Ballot Initiative Promoting Recreational Use of Marijuana Will Not Appear on 2022 Ballot

On April 22, 2021, the Florida Supreme Court ruled that a proposed citizen ballot initiative regarding recreational use of marijuana would impermissibly mislead Florida voters and thus could not appear on the 2022 ballot. In response to a petition from the Florida Attorney General questioning the validity of the initiative, the Court focused on whether the initiative satisfied the requisite legal requirements and found that the ballot summary was affirmatively misleading.
Advisory Op. to the Att’y Gen. re: Adult Use of Marijuana (Adult Use), SC19-2116 (April 22, 2021).

When reviewing the validity of citizen ballot initiatives, the Court evaluates whether an initiative adheres to the single subject mandate of the Florida Constitution and whether it complies with clarity requirements outlined in Florida Statute. Florida Constitution article XI, sect. 3; F.S. § 101.161. Review of initiative clarity includes review of the initiative title and summary that will appear on the ballot before voters. The Court’s review is limited to investigation of these aspects
and it must find that the proposed amendment is “clearly and conclusively defective on either ground” to rule the proposed amendment invalid. Adult Use, SC19-2116 at 5 (quoting Advisory Op. to Att’y Gen. re Amendment to Bar Gov’t from Treating People Differently Based on Race in Pub. Educ., 778 So. 2d 888, 891 (Fla. 2000)).

Sponsored by Make It Legal Florida, the amendment would have permitted adults (ages 21 and older) to possess, display, and purchase marijuana (a maximum amount of 2.5 oz.) for recreation use under Florida law. The ballot summary stated that the amendment “[p]ermits adults 21 years or older to possess, use, purchase, display, and transport up to 2.5 ounces of marijuana and marijuana accessories for personal use for any reason.” Adult Use, SC19-2116 at 4. Make It Legal Florida submitted the only brief in support of the initiative. A number of parties submitted briefs in opposition to the initiative, including Florida state legislative bodies, numerous drug-free coalitions, and industry groups.

In the evaluation of clarity, the Court focused on the lack of a descriptive qualifier in the ballot summary that would have signaled criminal and civil liability was only removed under Florida law—recreational marijuana use remains illegal under federal law. The Court found the discrepancy between the actual amendment language (including the notation that it was only permitted under Florida law) and the ballot summary (using “permits” as broad language without additional specificity about the divergence between state law and federal law) to affirmatively misled the voter about the relationship between state law and federal law. Adult Use, SC19-2116 at 8-9. The Court distinguished the Adult Use Marijuana initiative from two previous marijuana-related citizen initiatives, addressing use of medical marijuana, in which the ballot summaries included language specifically referencing Florida law and were found as valid by the Court. Adult Use, SC19-2116 at 10-13.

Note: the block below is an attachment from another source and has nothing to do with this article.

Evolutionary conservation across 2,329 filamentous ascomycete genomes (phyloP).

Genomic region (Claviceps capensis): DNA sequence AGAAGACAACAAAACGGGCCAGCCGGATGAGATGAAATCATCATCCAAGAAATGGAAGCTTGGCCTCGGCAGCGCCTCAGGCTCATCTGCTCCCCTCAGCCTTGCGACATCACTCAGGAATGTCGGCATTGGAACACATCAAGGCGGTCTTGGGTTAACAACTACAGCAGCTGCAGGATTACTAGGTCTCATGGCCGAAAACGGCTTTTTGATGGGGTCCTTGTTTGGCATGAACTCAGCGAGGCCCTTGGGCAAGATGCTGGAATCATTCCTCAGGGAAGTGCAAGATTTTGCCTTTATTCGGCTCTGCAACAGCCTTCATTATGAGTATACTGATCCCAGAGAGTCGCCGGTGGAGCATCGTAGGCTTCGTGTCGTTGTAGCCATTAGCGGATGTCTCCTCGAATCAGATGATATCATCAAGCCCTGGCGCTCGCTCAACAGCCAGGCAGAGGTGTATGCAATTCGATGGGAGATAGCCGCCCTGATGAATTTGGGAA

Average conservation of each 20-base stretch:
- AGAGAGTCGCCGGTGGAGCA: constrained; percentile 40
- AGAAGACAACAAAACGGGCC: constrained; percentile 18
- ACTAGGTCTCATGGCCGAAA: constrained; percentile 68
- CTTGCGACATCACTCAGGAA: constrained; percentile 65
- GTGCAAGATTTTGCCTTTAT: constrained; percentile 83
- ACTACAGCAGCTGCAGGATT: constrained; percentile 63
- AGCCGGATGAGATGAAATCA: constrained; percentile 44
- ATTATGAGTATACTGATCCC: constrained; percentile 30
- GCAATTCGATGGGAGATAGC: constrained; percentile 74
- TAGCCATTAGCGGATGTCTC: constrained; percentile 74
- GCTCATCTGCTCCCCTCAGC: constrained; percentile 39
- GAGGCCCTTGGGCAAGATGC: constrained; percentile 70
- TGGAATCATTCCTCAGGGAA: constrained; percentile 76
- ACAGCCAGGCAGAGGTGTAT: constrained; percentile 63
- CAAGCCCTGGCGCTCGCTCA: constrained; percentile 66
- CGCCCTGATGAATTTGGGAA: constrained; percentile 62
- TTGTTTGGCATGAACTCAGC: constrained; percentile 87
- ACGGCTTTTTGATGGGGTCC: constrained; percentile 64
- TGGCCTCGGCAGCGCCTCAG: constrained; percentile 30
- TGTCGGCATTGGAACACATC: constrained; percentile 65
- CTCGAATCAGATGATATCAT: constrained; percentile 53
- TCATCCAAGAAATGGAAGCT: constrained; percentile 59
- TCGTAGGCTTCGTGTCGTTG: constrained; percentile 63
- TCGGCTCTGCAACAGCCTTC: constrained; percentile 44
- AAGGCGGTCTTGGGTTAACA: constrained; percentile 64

Notably, Justice Lawson dissented with an opinion and Justice Labarga also dissented. Justice Lawson’s dissent focused on precedent requiring ballot summaries to accurately communicate changes in Florida law that would occur should the amendment be adopted, but did not require summaries to address additional issues, such as federal law. Adult Use, SC19-2116 at 22. Justice Lawson concluded that the majority decision added hurdles to the citizen ballot initiative process and underestimated Florida voters. Adult Use, SC19-2116 at 37.